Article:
Q: Isn't that more than the cost of the home?

A: It's more than the cost of some of the homes. Home value is not considered in the FEMA criteria, and neither is homeowner income or ability to pay. It's all based on the flood insurance future claim estimate vs. the estimated cost of elevation.

Q: How does the city decide which homes to use for the grants?

A: There are really two factors:

  • The homeowner steps forward to apply and completes all necessary paperwork; and
  • The home meets the cost-to-benefit ratio and other FEMA criteria.

Q: If these homes flood repeatedly, why doesn't the government just buy them?

A: Most can successfully be elevated, protecting the home and contents from flooding. (Residents still need to evacuate during major storms, as the area under the house still floods and access to the home may be cut off.)

Keeping the property privately owned:

  • Prevents long-time residents from having to move.
  • Keeps the homes on the tax rolls.
  • Maintains a sense of community in these areas. Otherwise, streets would have random vacant lots scattered throughout them.

Plus, buying the home would shift some costs to city taxpayers. If FEMA pays for the home at market value and demolishes it, nothing can be built there, ever. The city would own the lot and taxpayers would pay to maintain it in perpetuity. Using the grass-cutting estimate for code violations ballparks the cost of mowing each lot at about $750 per year. That's $22,500 over the 30-year time frame used for the estimates. As there are now 36 homes in the program — and more waiting to get in — that ongoing city taxpayer cost grows.

Q: Isn't there a better way of managing flood-prone areas?

A: We hope so. Hampton has engaged a firm to help us rethink the water around us, following a process called the "Dutch Dialogues." The concept — pioneered by the Netherlands government and some businesses — is to rethink how we live with the water. There are a variety of options, including elevating roads and adding floodgates, but most plans recognize that a part of the solution is creating areas that can safely flood.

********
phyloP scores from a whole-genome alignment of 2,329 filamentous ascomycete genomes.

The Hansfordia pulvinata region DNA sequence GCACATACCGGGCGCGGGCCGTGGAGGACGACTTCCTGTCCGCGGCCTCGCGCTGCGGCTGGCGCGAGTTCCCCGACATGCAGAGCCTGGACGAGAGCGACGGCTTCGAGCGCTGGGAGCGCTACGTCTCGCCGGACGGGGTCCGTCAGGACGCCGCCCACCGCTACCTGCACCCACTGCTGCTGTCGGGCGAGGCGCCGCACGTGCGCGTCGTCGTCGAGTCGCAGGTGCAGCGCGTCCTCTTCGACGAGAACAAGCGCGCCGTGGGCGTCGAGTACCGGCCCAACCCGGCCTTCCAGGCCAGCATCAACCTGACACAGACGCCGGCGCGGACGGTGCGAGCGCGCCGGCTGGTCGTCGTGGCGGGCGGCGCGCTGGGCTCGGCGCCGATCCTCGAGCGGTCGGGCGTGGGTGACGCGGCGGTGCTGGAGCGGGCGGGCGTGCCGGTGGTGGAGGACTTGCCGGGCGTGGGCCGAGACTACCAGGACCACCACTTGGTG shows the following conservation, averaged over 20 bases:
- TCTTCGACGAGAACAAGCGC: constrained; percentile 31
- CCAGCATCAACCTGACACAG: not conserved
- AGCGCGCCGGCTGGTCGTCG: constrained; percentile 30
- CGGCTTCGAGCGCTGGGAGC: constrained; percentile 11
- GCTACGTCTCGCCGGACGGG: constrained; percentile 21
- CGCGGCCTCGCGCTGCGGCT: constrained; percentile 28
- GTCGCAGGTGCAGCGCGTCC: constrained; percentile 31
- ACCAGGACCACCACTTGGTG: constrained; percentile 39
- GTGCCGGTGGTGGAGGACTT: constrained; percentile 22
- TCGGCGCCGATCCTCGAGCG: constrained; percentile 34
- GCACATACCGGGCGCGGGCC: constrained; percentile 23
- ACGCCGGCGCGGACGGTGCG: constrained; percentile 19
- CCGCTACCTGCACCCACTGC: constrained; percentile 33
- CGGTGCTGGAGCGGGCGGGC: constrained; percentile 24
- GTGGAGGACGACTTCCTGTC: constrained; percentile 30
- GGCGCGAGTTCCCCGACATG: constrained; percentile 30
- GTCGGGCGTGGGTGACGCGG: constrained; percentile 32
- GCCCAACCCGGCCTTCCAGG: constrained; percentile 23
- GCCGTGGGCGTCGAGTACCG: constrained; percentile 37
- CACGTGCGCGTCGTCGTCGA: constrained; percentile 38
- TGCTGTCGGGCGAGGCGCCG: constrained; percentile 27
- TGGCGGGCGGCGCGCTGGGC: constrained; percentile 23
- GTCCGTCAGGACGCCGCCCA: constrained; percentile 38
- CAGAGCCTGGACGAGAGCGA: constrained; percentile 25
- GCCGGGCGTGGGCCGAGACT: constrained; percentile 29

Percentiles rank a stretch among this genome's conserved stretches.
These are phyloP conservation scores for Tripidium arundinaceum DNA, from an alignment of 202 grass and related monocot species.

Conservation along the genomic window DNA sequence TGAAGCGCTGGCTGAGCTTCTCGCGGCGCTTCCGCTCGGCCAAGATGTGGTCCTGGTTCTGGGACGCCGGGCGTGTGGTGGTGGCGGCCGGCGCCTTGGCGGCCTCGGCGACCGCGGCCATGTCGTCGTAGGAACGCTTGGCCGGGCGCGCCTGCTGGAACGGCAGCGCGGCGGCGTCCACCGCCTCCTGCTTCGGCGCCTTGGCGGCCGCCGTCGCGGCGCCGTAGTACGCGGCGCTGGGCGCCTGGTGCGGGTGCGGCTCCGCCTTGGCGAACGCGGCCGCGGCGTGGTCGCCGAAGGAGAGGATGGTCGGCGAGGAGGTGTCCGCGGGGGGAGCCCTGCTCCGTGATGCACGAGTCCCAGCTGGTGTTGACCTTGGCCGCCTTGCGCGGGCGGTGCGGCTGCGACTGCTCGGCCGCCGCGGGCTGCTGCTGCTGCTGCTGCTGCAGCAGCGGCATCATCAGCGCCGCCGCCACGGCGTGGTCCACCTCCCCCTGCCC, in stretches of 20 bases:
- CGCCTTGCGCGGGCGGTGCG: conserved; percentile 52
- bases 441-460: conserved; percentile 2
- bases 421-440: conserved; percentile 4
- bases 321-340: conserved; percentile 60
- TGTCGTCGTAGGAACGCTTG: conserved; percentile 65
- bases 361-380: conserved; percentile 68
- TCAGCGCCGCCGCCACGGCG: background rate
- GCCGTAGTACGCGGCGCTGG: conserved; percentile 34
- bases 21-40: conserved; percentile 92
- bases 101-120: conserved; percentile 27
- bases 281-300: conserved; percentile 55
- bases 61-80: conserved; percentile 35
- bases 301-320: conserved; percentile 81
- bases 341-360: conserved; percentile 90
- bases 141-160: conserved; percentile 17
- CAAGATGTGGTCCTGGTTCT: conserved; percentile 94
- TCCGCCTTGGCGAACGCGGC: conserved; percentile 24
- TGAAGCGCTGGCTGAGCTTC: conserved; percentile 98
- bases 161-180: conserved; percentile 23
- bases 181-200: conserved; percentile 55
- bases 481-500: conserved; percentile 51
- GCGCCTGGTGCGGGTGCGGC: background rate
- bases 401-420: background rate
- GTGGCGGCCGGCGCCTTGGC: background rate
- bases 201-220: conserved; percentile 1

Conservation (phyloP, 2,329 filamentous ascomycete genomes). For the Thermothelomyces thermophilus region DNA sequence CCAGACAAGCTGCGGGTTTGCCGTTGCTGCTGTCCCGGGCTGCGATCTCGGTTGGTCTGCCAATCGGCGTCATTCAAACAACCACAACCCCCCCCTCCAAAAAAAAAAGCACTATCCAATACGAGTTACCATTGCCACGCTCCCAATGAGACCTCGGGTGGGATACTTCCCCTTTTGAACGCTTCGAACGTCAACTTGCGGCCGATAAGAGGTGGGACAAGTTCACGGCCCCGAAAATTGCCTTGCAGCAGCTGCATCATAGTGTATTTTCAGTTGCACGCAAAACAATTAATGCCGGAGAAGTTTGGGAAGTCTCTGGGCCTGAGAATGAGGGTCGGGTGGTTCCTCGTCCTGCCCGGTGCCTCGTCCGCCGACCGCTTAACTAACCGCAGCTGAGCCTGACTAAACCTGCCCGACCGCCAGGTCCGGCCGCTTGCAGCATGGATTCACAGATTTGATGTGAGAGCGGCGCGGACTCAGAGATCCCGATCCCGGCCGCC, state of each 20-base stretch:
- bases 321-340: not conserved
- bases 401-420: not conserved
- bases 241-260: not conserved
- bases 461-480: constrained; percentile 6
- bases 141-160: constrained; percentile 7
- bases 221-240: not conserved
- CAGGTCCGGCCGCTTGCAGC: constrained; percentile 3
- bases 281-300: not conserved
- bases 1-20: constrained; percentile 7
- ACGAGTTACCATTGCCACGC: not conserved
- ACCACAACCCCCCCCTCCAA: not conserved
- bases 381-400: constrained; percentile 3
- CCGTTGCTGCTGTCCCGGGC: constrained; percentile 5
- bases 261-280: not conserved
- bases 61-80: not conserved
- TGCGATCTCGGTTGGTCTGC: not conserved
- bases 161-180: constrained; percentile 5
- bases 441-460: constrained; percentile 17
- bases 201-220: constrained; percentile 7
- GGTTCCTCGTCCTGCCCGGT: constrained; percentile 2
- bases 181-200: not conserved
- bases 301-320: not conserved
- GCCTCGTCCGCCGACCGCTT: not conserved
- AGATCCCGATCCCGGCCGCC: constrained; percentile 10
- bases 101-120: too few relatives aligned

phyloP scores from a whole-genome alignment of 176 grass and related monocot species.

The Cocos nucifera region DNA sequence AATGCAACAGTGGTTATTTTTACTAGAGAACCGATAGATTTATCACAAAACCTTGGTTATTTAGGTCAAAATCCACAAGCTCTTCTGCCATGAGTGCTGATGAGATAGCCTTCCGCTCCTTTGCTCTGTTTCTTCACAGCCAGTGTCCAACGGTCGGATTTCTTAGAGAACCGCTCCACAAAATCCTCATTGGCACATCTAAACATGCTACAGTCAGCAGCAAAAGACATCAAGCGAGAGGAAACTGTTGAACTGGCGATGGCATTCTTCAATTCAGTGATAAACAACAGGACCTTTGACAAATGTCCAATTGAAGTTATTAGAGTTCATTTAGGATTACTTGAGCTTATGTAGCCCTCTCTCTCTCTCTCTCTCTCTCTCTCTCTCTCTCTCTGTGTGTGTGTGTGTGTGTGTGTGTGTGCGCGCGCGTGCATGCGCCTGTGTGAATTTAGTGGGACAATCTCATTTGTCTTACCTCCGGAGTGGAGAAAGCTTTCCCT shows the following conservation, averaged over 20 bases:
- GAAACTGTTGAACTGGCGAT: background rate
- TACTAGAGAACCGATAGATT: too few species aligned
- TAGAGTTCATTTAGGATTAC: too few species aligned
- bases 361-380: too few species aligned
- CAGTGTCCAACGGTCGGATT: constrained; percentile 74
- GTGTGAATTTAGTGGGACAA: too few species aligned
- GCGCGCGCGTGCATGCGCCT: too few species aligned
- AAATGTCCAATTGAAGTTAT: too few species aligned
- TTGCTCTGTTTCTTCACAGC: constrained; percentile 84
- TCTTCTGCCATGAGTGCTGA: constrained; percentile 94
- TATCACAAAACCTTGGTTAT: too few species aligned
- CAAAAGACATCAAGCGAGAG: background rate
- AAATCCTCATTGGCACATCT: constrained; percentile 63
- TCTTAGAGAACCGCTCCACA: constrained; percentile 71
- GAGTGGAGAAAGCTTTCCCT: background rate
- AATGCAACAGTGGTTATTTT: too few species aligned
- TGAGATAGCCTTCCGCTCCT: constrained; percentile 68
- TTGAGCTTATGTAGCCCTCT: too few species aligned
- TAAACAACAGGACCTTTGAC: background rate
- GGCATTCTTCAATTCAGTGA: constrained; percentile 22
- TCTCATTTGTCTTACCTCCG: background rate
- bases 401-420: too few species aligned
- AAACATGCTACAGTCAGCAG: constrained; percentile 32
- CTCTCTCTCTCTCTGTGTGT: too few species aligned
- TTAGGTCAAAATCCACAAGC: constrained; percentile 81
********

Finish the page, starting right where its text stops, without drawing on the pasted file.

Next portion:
Conceptually, the city could designate certain areas along waterways that frequently flood as places that could be returned to a more natural state with native vegetation. They would be designed to help hold and treat storm- and flood-waters. The problem is that those areas are already full of homes and families. Even if those owners agreed to move, it would be very expensive to buy and demolish those homes with city taxpayer funds.

Right now, the FEMA grants aren't set up to be used that way. Every home is considered individually, based on the federal cost-benefit analysis. There's not really a way to group an entire street or area together. Some homes along the street may have already been elevated, after Isabel or another storm. Some may be new construction, built above the flood elevation. The FEMA program is strictly voluntary, and only homeowners who want in are considered.

Q: Why is the city even doing this?

A: Hampton officials wanted to help as many local homeowners as possible. Staff members have been working on this program for five years to try to get our fair share of the federal money. However, with any federal program, Hampton is tied to the established criteria and procedures. Many other cities in the region are also working on the elevation mitigation projects. However, Virginia Beach officials decided to stop participating in the process. In a column dated June 21, 2017, Councilman Jim Wood told Virginian Pilot columnist Roger Chesley, "It is a dreadfully burdensome process that is extraordinarily expensive and cumbersome."

Hampton officials acknowledge that it's a flawed program; however, at the moment, it's the only federal or state program that offers assistance to homeowners facing frequent flooding damages.

Posted Oct. 18, 2017